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Twitter Updates Rules To Provide More Clarity On Abusive And Hateful Content

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Twitter isn’t about to take harassment on its platform lightly. In a bid to make the site a safer place for the public(and brands, of course) to communicate, the company has announced much needed changes to its terms of service, clearly differentiating what it considers abusive behaviour and what it does not.

This move, the blog post says, is in line with their policy to ‘protect freedom of expression.’

As per the newly updated rules, any of the following activities will result in suspension of the concerned account:

  • Violent threats(direct or indirect)
  • Harassment
  • Hateful content that targets users on the basis of gender, sexual orientation, ageor disease
  • Multiple account abuse
  • Impersonation
  • Publishing of private info(confidential info such as addresses and passwords)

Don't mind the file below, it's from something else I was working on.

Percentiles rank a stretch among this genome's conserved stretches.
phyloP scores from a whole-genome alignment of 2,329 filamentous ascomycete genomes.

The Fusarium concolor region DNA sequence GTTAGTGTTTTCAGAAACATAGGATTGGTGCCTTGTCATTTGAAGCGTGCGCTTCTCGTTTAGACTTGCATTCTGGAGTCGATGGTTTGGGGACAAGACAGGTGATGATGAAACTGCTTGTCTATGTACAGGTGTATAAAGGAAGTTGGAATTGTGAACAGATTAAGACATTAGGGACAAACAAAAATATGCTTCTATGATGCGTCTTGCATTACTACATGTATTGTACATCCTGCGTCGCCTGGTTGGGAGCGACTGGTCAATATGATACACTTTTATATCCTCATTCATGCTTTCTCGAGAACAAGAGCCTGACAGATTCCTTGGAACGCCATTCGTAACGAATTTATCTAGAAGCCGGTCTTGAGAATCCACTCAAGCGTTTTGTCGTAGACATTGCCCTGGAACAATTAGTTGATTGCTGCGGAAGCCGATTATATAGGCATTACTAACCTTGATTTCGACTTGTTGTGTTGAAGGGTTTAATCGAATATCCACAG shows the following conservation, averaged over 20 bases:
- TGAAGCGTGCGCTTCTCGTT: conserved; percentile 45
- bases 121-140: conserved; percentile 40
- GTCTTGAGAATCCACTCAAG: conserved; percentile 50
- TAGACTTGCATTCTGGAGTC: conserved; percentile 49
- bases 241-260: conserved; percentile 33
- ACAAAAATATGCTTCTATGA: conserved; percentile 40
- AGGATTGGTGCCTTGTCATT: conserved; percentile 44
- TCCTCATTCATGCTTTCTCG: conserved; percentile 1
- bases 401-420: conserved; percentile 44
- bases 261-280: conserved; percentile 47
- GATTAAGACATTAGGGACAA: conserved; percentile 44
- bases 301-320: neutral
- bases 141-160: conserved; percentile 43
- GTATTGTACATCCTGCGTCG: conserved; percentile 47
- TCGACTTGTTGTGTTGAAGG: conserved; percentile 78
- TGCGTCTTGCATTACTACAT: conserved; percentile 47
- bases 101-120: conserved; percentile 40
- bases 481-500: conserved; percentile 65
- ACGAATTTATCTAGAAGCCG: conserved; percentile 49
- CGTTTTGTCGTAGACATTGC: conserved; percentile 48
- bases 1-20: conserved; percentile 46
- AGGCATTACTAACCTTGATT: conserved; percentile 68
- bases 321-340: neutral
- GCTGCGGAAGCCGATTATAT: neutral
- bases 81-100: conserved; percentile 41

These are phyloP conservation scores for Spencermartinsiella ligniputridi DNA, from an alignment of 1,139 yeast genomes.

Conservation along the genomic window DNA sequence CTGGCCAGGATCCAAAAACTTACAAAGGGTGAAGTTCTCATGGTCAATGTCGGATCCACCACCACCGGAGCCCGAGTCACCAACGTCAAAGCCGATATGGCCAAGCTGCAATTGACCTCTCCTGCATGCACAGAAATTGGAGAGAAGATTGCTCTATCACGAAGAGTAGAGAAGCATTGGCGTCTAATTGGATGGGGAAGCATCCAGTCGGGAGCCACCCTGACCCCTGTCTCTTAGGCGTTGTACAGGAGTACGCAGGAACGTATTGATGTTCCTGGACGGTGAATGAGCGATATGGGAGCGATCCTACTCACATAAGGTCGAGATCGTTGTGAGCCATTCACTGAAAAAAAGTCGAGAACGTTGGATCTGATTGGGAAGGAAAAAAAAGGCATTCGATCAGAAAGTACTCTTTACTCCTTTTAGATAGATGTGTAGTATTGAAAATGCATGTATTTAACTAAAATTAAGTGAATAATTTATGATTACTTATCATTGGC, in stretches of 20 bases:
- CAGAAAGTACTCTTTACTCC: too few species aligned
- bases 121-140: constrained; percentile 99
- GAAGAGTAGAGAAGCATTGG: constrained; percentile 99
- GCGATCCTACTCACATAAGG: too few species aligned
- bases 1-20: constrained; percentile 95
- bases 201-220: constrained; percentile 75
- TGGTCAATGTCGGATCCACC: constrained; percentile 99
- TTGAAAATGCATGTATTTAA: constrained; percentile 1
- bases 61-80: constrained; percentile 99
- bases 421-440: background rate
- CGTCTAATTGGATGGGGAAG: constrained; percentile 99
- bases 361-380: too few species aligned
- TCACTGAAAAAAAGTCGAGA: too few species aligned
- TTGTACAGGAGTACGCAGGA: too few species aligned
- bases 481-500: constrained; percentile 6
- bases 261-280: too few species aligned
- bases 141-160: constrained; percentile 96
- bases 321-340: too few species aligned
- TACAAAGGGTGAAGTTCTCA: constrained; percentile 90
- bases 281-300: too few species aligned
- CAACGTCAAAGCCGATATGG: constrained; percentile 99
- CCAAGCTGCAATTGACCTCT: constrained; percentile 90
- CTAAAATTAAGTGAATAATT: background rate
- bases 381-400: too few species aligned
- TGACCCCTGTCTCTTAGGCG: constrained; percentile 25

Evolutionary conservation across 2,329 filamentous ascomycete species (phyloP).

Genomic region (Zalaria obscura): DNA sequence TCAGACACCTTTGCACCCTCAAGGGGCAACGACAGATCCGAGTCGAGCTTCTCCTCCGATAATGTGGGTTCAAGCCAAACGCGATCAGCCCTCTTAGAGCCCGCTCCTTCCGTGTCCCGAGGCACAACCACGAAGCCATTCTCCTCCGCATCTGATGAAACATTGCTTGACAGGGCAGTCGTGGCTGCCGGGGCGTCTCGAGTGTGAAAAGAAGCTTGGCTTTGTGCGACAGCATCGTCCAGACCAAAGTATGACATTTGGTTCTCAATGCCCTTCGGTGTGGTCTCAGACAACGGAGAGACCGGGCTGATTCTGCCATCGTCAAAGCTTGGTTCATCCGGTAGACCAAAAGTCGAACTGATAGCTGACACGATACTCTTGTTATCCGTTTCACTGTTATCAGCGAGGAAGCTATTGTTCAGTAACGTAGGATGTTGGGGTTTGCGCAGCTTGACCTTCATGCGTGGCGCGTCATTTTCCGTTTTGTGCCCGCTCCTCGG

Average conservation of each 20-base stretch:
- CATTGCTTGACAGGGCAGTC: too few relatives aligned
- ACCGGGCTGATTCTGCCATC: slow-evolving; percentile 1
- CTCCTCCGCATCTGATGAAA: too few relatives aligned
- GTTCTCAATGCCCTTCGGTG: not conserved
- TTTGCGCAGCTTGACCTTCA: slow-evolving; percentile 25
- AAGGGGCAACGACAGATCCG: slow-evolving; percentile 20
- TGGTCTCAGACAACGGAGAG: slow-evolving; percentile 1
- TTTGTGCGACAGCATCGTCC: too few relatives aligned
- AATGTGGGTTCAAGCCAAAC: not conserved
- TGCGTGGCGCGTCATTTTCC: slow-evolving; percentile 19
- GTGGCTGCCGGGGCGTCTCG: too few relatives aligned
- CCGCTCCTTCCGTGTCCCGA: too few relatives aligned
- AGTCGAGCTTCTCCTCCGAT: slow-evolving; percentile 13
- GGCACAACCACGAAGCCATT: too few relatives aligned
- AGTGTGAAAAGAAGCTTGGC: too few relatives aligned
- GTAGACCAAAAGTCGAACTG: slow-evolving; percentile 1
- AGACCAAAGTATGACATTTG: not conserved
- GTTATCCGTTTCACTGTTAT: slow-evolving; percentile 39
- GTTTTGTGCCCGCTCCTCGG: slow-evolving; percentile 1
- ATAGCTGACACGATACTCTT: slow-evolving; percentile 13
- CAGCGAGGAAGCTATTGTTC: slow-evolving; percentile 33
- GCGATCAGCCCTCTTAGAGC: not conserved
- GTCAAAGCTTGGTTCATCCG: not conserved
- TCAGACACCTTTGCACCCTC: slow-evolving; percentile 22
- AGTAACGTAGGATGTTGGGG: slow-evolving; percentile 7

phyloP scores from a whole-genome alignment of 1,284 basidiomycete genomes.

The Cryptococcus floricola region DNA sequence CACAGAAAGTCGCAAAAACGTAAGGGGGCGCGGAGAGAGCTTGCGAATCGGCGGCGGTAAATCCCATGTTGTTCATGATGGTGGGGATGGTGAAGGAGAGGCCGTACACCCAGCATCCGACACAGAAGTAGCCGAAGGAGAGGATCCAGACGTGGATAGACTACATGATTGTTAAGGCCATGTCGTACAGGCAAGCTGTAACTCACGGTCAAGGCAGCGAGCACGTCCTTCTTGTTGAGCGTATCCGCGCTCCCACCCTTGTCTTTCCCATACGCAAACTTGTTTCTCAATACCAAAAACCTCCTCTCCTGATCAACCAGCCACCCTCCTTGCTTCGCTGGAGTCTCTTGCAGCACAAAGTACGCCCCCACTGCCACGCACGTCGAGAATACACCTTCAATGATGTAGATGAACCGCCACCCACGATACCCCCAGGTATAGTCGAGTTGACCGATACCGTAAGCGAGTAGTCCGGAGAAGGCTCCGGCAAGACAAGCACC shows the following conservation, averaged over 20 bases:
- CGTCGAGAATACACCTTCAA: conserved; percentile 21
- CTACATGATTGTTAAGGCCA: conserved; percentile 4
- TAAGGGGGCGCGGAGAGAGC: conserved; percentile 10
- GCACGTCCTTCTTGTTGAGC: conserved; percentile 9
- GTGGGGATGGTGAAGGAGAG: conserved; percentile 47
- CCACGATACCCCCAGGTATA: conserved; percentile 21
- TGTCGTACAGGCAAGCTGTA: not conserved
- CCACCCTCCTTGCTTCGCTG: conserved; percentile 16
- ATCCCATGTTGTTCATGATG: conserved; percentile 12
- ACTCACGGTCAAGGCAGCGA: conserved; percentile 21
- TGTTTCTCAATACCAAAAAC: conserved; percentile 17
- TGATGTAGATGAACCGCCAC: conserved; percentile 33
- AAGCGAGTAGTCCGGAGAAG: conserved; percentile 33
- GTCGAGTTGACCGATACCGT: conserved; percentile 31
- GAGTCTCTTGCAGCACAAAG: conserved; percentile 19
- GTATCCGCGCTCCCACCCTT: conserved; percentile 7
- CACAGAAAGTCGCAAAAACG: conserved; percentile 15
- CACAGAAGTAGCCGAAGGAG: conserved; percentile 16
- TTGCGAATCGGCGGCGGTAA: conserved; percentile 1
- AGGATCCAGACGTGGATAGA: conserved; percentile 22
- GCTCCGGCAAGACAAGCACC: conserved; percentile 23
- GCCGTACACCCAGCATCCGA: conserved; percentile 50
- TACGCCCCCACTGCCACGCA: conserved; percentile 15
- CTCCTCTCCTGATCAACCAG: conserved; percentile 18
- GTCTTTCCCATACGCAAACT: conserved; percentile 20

Offending accounts may have to verify their email address or verify their account via contact number. And if the line has been breached too far, the account holder might even have to delete that particulat objectionable tweet.

It is notable that in the past, Twitter rules did contain the words ‘abuse and spam’ regarding hate speech and violence, however nothing substantial was presented for the same. The new rules have clarified Twitter’s stance on the subject.

The San-Francisco based company has included rules as to how it will help prevent self-harm by providing the concerned user with contact details of Twitter’s mental health partners.

Twitter’s efforts to clamp down on undesirable behaviour and abuse on its platform have been much talked about in the recent past, with even the then CEO Dick Costolo admitting Twitter has a problem with abuse in a memo.

He claimed abuse and the lower than expected user growth were directly related.

We suck at dealing with abuse and trolls on the platform and we’ve sucked at it for years. It’s no secret and the rest of the world talks about it every day. We lose core user after core user by not addressing simple trolling issues that they face every day.

Back then, the company had hired more staff to report abuse, and added tools for reporting harassment. A few months back, it had suspended accounts that were sharing sport GIFs without permission.

Security obviously continues to be on the top of a social network’s priority, as is evident by the measures introduced by them time and again. Facebook had added a security feature that allowed users to be alerted against state-sponsored attacks.

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